It’s a winning record built on a nurturing environment that encourages Ross middle and high school students to dive deep into one of the more fun but nevertheless instructional aspects of the digital world, said Jennifer Noxsel, a veteran teacher advisor for after-school program for the last 16 years.
“Ross is unique in the area of doing this. We call ourselves Ross Rambotics,” a play on the name of the district’s Rams mascot.
“At the middle school level we have what is called the First Lego League and at the high school they do FIRST Robotics competition and the two teams work together, said Noxsel, who is also a speech pathologist instructor at both Ross Middle School and Ross High School.
While middle schoolers use the toy Legos combined with electronics to create robots that compete with other school-based clubs, the Ross high school members of Rambotics create their robots from scratch, using welded metal, engines and electronics controlled remotely in high-tech competitions.
Ross has hosted competitions since 2009 and the next Lego middle school contest will be free and open to the public starting at 9 a.m. Nov. 18 with an opening ceremony and parade of a dozen southwest Ohio teams and including one from Columbus.
The Rambotics Regional FIRST LEGO League Tournament at Ross Middle School gym is a first step for winning teams to possibly advance forward to district and state competitions, with a shot at winning their way to a national robotics contest in the spring.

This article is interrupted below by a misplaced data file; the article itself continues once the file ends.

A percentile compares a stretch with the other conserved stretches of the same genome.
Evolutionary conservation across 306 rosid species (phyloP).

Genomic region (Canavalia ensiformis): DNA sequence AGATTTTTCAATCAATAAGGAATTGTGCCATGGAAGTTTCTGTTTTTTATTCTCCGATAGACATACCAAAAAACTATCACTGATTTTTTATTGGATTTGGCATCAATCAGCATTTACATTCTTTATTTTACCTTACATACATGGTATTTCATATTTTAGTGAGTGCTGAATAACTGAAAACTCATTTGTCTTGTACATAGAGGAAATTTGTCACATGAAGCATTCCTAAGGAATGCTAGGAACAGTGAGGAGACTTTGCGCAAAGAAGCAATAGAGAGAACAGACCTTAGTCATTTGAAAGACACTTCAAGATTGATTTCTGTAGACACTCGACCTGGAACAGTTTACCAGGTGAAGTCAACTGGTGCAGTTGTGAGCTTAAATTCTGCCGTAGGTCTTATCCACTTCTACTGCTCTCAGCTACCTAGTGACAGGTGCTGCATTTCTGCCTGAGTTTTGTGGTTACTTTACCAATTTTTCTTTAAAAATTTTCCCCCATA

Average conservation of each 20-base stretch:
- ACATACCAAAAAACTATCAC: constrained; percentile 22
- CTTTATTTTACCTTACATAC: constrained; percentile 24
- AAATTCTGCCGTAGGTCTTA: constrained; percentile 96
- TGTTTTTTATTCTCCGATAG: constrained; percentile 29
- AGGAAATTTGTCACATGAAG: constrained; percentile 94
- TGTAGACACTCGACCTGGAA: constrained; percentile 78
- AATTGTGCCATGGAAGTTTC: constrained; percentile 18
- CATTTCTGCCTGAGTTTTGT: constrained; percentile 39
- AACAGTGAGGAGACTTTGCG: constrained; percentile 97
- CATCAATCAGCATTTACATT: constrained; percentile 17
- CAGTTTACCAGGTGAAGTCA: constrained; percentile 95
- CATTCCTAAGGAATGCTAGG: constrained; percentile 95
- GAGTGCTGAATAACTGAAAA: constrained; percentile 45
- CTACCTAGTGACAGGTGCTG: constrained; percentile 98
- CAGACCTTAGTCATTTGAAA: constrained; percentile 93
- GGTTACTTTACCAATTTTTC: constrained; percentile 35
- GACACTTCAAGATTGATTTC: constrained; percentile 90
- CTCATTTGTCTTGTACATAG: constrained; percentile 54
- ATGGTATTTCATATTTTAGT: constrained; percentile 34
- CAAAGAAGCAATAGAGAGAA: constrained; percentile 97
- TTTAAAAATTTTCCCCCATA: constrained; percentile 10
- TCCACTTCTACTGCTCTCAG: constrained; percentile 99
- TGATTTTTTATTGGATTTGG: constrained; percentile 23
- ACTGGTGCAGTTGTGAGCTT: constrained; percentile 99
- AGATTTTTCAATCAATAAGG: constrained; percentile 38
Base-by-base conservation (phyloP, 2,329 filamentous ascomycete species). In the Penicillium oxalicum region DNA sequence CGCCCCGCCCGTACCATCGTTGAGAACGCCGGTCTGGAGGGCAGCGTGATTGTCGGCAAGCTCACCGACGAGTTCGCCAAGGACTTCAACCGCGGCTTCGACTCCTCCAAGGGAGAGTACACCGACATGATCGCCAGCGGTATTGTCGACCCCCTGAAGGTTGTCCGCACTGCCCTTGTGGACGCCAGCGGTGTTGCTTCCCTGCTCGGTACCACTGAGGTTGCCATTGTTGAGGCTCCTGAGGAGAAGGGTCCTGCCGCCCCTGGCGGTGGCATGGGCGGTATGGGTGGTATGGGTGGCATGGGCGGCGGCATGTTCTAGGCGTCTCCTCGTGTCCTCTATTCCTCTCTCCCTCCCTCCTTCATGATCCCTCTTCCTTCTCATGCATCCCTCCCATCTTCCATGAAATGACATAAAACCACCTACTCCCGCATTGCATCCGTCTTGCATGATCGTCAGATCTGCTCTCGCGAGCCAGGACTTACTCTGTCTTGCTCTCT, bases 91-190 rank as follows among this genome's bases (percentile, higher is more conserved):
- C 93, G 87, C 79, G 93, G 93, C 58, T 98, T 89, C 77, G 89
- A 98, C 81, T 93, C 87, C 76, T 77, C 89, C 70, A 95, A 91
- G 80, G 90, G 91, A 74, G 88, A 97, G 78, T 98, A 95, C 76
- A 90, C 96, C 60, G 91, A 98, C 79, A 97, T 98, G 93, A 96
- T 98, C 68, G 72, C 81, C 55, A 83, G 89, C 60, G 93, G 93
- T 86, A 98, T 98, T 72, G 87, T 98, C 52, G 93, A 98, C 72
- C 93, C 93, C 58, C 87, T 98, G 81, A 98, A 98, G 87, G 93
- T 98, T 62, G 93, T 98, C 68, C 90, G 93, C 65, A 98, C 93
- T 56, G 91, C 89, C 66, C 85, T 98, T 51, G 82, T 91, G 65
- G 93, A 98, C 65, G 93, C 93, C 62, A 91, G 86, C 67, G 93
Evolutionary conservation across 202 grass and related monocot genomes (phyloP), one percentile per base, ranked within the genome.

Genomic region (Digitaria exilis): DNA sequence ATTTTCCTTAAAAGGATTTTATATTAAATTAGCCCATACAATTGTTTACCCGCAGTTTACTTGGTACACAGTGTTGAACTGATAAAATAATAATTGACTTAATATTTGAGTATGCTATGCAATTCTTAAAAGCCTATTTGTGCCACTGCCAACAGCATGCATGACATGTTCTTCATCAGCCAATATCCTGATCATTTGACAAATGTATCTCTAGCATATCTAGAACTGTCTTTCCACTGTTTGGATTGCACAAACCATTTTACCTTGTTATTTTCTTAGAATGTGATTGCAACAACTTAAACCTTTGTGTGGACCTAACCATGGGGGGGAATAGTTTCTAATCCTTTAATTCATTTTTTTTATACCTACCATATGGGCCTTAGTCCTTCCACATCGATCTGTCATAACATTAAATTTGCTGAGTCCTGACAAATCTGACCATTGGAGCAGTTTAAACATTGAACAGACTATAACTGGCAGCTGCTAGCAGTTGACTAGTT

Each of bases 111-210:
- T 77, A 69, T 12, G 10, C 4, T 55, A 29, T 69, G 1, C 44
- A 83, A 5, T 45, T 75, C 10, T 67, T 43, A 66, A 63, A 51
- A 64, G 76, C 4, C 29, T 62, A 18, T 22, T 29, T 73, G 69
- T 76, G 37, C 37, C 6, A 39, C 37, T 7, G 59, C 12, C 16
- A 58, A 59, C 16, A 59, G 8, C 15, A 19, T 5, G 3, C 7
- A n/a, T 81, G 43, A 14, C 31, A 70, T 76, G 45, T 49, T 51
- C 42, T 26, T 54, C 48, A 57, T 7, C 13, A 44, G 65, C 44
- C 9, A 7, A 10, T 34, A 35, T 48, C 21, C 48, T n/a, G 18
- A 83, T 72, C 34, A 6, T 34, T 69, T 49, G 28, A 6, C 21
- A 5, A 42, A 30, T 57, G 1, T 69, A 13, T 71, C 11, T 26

Each teams’ robot will try to maneuver and perform contest tasks and are judged with scoring where the highest total advances to the next round of competition.
The Rambotics team is sponsored locally by sponsored by Watson Gravel, Inc., Ross Lions Club, Ross Schools, and Proctor & Gamble.
The value of creating and operating robotics extends well beyond growing of the teens’ digital skills, said Noxsel.
“These kids actually do a research project around a specific theme. The teams do real-world research where they are going to visit engineers and interview professionals. It’s not just doing internet stuff.”
“And these kids learn amazing presentation and communication skills. They learn how to interview and how to ask questions and then how to present what they’ve learned to other people,” she said.
“Plus, it’s fun and they develop a lot of camaraderie with their classmates.”